Del Mar bodysurfing world champion Meredith Rose barrels through waves, glass ceilings
Tech jobs are tough. Software engineers answer to demanding clients. They are almost always on deadline. Competition for top jobs is fierce. The male-dominated profession is even tougher for women.
Welcome to Meredith Rose’s world.
“I’ve had to work harder to gain acceptance to prove that I’m very capable of doing this job and excelling at this job,” Rose said.
Rose has excelled as a network design engineer, staring down challenges since she started out in the mid 1990s.
That same fearlessness and drive has helped her navigate the choppy waters of the Pacific Ocean.
Last month, Rose won her third bodysurfing world championship title in her age division at the 42nd Annual World Bodysurfing Championships held in Oceanside. In addition, Rose won her division in two other major contests held in Manhattan Beach and Huntington Beach in August.
Rose has found a sanctuary from the rat race in a sport she picked up after turning 40.
Bodysurfing is not without risk. It requires athleticism and survival instincts. But with the risks also come rewards. During some fleeting seconds in which she was riding through the barrel of a wave, the annoyances of endless email and message alert beeps are worlds away.
“When you get into a wave that is perfectly carrying you along and then you get into that barrel, everything inside that barrel is beautiful and quiet and spectacular and also full of energy,” Rose said.
“It’s hard to describe unless you’ve been inside the barrel of a wave. It lasts one or two seconds, and it usually ends just as quickly as it begins.”
Rose was raised in Southern California and learned to swim when she was practically a toddler. She didn’t take up bodysurfing until she turned 40. She learned to body board when she was 6, and started board surfing when she was in her 30s.
Rose was a board surfer when she joined the Del Mar BodySurfing Club (DMBC), which she credits for her success in the sport.
She’s found bodysurfing to be more exciting and more community-oriented.
The DMBC was established in 2012. It’s an informal group of about 20 to 30 members that welcomes local residents along with travelers to learn about the sport. Those who have joined the club range in age from 7 to some in their late 70s.
Rose wears fins and uses a hand board that gives her a little more lift.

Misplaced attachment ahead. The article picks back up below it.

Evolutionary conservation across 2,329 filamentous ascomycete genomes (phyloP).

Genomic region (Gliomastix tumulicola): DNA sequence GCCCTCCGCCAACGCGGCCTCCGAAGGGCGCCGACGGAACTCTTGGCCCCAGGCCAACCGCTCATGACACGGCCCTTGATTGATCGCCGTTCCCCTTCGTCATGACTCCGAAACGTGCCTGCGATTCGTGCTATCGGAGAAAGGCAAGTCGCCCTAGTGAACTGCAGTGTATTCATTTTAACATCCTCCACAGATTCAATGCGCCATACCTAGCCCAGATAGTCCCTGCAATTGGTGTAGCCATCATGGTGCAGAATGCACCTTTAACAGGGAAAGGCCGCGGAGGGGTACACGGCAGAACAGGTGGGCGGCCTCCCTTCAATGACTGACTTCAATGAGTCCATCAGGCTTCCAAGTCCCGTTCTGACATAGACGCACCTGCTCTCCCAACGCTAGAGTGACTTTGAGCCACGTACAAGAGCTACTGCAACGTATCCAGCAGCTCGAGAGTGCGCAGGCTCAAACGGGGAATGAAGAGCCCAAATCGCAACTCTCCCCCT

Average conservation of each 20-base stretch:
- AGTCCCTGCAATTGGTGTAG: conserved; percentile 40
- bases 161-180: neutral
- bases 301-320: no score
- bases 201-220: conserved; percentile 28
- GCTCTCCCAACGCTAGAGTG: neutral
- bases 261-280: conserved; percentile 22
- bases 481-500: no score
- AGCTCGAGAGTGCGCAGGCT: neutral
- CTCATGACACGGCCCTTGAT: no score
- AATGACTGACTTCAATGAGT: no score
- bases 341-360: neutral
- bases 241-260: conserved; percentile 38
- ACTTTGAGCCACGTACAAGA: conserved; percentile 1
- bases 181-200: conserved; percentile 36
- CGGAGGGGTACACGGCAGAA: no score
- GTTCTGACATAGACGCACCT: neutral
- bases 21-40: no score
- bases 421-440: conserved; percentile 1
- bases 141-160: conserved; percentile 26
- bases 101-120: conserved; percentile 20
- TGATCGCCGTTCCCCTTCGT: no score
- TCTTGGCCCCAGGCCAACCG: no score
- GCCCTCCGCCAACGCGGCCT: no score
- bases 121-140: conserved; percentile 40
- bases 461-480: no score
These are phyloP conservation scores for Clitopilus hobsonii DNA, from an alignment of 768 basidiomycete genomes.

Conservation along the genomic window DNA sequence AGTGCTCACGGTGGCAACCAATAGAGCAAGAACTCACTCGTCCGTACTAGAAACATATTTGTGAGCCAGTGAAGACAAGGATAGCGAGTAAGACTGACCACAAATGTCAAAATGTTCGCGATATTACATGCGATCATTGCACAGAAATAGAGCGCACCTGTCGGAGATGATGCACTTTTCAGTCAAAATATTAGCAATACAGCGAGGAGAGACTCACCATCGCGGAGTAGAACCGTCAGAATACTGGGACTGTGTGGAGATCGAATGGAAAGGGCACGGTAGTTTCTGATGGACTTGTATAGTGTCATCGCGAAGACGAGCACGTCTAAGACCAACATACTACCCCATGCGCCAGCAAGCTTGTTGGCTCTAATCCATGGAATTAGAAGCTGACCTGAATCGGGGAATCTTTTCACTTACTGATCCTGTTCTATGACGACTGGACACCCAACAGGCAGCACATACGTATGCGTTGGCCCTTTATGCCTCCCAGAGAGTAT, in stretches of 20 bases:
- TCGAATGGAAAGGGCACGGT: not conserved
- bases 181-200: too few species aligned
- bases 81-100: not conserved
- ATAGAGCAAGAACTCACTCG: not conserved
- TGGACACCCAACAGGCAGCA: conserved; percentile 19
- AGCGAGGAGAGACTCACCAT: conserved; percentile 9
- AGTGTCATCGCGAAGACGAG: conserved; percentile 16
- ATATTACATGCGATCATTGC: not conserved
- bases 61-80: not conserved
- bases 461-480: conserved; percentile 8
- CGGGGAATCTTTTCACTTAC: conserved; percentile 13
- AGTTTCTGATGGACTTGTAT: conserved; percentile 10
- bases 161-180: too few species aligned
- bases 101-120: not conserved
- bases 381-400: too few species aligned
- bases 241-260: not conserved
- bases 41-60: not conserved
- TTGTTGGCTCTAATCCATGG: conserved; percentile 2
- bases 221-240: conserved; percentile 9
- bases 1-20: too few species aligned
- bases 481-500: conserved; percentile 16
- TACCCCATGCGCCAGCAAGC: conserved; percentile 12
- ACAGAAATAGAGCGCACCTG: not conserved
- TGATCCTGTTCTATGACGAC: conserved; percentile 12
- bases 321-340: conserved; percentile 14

She’s found bodysurfing to be a more immersive and enjoyable experience.
“I feel more comfortable going under waves, riding waves and wiping out without having that large board attached to me. It’s an individual thing but to me it feels more comfortable. You can do a lot more in terms of enjoying it and feeling the waves and things like that.”
Angling for the right position slide into the wave is challenging, and requires split-second decisions.
“There’s a point where you’re kicking and then you feel the wave has picked you up and is carrying you into the energy of the wave. It’s kind of a point of no return where you’ve got to commit to that wave, fully. You can’t back out or you would risk getting flipped over and taking a beating.”
In addition to her most recent championship, Rose won world titles in 2015 and 2017.
Rose attributes her success in the sport to the DMBC, which she describes as an extended family.
She’s found her career in tech to be less welcoming.
Rose started out in 1994, when software engineering jobs were almost exclusively occupied by men.
“Even my employer at the time was discouraging me from taking my career to the next level, which meant achieving higher levels of training and certification,” Rose said.
“It just wasn’t common and it was more acceptable for men to be the technology consultants and the women to be more into the sales side of things. I just kind of persevered and I studied on my own without employer’s support.”
Women have since made inroads, but the industry remains male-dominated.
“Still to this day when I go to a customer’s site I will still occasionally have people say, ‘We thought you were bringing an engineer to our meeting,’ and then ‘ I’ll say ‘I am the engineer.’”
Rose has throughout her career had to out-work and out-perform her male counterparts.
Her fearlessness and determination have played a role in her success in bodysurfing, too, she said, noting both endeavors require a willingness to take risks.
“You’re not sure how it’s going to end up if you take this risk, is it going to be worth the effort or are you going to crash and burn at the end?” Rose said. “That is kind of a theme that runs through being a woman in technology and bodysurfing in challenging conditions.”
At least on the ocean, she’s competing on a level playing field.
“The wave has no care,” Rose said. “Mother Nature does not care when she’s hurtling you down the face of a wave about your gender, your age, or anything else.”
For more on the recent bodysurfing world championships, visit www.worldbodysurfing.org.
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